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Tree identification

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 Can anyone help to identify this tree? one pic is of it in autumn and the other one is it (in centre of pic, behind the two ugly conifers) in leaf. I love it as I think it's a very pretty tree would love to know what it is?

thanks

 

Posts

  • pansyfacepansyface PEAK DISTRICT DerbyshirePosts: 18,625
    I can't enlarge your photos but it wouldn't help much even if I could.



    Can you provide a photo of a leaf on a twig and a close up photo of the bark?



    A wild guess might be European hornbeam.
    Apophthegm -  a big word for a small thought.
  • MackersMackers Posts: 21

    image

     

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     Thanks pansy, these are better pictures, any ideas...?

  • B3B3 Posts: 18,677

    Love the top photo. Haven't a clue about tree though.

    In London. Keen but lazy.
  • Pete.8Pete.8 Billericay, EssexPosts: 7,488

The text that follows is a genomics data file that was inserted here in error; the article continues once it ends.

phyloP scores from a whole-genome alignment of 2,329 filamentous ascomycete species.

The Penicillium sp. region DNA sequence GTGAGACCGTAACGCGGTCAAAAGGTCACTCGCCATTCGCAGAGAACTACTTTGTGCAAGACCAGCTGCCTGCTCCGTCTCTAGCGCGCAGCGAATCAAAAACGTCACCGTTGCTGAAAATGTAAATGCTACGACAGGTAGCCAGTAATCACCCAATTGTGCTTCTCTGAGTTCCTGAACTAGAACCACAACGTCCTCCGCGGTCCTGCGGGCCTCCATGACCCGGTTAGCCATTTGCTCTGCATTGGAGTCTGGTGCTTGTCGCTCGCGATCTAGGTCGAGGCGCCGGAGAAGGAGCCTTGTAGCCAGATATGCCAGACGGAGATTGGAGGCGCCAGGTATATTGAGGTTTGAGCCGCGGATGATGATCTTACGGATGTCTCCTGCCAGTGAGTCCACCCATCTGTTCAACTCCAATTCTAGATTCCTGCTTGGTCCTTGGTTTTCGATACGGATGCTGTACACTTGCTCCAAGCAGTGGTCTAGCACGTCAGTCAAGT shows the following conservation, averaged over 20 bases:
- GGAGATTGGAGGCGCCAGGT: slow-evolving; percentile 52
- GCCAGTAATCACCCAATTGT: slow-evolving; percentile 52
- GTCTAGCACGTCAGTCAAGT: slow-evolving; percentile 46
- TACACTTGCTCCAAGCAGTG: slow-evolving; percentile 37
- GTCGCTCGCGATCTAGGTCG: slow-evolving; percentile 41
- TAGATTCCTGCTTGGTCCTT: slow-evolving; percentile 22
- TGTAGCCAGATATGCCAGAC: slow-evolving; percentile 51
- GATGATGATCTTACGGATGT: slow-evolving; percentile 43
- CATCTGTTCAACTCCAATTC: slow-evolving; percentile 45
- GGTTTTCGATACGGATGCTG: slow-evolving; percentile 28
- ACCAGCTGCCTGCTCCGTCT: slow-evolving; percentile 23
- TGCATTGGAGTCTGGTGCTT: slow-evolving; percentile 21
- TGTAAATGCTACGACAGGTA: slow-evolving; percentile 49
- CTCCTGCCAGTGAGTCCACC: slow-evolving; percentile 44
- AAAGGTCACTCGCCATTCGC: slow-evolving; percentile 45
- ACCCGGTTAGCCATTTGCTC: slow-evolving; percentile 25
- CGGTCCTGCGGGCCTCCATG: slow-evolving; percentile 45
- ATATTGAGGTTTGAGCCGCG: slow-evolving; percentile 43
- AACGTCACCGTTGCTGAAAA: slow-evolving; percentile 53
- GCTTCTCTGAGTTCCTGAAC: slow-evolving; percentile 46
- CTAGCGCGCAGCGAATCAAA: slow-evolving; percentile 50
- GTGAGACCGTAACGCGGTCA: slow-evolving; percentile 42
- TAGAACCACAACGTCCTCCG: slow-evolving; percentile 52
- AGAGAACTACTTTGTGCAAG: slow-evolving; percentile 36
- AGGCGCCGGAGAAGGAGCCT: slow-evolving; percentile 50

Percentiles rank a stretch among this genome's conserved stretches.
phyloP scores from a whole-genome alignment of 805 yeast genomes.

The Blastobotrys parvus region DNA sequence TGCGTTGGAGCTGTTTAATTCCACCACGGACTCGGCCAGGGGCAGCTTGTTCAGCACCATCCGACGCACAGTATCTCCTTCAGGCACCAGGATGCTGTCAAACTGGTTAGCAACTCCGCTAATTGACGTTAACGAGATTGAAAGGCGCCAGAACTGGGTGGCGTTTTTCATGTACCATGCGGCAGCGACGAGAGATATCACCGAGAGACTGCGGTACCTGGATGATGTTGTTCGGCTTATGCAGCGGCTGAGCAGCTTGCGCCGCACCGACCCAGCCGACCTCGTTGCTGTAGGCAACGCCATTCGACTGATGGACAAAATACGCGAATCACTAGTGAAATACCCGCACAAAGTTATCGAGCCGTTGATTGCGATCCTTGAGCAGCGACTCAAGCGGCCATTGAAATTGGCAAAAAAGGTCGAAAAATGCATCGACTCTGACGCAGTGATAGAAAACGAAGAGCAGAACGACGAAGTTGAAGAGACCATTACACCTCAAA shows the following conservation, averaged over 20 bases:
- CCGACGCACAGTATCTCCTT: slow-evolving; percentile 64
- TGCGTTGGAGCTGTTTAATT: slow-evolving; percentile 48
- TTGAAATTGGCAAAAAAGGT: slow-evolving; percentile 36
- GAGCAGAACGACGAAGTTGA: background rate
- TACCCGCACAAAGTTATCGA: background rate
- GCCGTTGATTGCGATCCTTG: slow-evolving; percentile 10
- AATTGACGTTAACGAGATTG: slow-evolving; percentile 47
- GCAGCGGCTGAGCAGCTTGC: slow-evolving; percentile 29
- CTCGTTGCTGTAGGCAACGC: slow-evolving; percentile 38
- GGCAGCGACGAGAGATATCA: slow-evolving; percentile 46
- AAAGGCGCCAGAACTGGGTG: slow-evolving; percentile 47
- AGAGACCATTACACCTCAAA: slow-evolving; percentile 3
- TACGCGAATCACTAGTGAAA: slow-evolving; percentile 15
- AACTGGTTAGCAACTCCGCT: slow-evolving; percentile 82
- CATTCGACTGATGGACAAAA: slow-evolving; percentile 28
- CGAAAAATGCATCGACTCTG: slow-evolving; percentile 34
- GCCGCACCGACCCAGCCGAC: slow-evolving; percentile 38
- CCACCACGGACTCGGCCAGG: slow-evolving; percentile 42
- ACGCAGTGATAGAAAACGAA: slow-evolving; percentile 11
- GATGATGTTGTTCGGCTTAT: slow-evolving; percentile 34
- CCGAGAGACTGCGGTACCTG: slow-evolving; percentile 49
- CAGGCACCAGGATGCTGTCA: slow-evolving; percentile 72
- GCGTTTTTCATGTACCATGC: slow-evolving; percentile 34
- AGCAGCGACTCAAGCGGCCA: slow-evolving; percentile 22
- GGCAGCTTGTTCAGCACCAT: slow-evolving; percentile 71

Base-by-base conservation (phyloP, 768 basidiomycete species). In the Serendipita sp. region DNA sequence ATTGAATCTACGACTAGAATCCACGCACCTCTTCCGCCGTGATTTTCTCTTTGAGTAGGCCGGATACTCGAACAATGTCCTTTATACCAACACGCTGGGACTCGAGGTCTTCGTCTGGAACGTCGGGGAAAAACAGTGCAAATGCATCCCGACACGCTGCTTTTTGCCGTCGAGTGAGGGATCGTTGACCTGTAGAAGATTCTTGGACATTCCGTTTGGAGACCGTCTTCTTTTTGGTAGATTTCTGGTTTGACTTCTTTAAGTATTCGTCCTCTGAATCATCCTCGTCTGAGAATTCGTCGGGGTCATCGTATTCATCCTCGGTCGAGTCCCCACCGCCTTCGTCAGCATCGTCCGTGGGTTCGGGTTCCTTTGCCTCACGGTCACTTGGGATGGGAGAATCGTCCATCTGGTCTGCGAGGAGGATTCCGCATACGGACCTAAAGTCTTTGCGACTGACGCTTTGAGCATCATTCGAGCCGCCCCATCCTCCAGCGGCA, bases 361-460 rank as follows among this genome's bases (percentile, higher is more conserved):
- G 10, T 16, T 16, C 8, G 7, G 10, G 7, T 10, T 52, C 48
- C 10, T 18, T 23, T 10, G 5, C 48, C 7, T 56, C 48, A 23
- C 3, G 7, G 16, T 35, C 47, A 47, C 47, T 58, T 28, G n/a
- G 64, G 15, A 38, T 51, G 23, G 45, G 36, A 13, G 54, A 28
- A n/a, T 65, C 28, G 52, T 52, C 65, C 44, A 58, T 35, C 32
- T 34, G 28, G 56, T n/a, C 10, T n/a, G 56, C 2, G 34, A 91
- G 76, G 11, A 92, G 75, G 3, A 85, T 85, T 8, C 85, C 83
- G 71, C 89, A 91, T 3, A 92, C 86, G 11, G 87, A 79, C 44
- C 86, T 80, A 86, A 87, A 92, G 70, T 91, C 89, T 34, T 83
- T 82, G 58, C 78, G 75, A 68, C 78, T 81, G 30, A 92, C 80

could it be a Davidia involucrata - Handkerchief Tree?

    Knowledge is knowing that a tomato is a fruit.
    Wisdom is not putting it in a fruit salad.
  • Andy LeedsAndy Leeds Posts: 516

    How about a small leaved lime?

  • smallswansmallswan Posts: 86
    Yes, I was wondering if it is a lime ... lucky you Mackers: I can't get them to grow with me.
  • floraliesfloralies Haute-Garonne SW FrancePosts: 1,355

    The leaves look like a Circis, did the tree have floweres before the leaves?

  • MackersMackers Posts: 21

    Thanks for responses, the tree doesn't have any flowers, seeds or fruit, just lovely leaves.

    Done a quick Google search and looks like lime, circis hankerchief tree do...although the autocorrect of circis brought up circus trees which were all quite amusing!

  • MackersMackers Posts: 21

    Until I uploaded these pics on here I hadn't really noticed the heart shaped leaves, looking on rhs I think it might be a Katsura tree, anyone else got experience of this type of tree?

    if that's what it is I recommend it, it has a lovely red/orange tint when it's coming into leaf and beautiful colour in Autumn.

  • Invicta2Invicta2 Posts: 663

    Definitely Cercidiphyllum japonicum, likes moist soil, ultimate size very dependent on what part of the UK you are in. Here in N.W England they grow to about 30-40 ft eventually, but on good soil ih the south they can reach 60 ft. Good autumn colour and autumn leaves are reputed to have the aroma of burnt sugar though I have never detected it.

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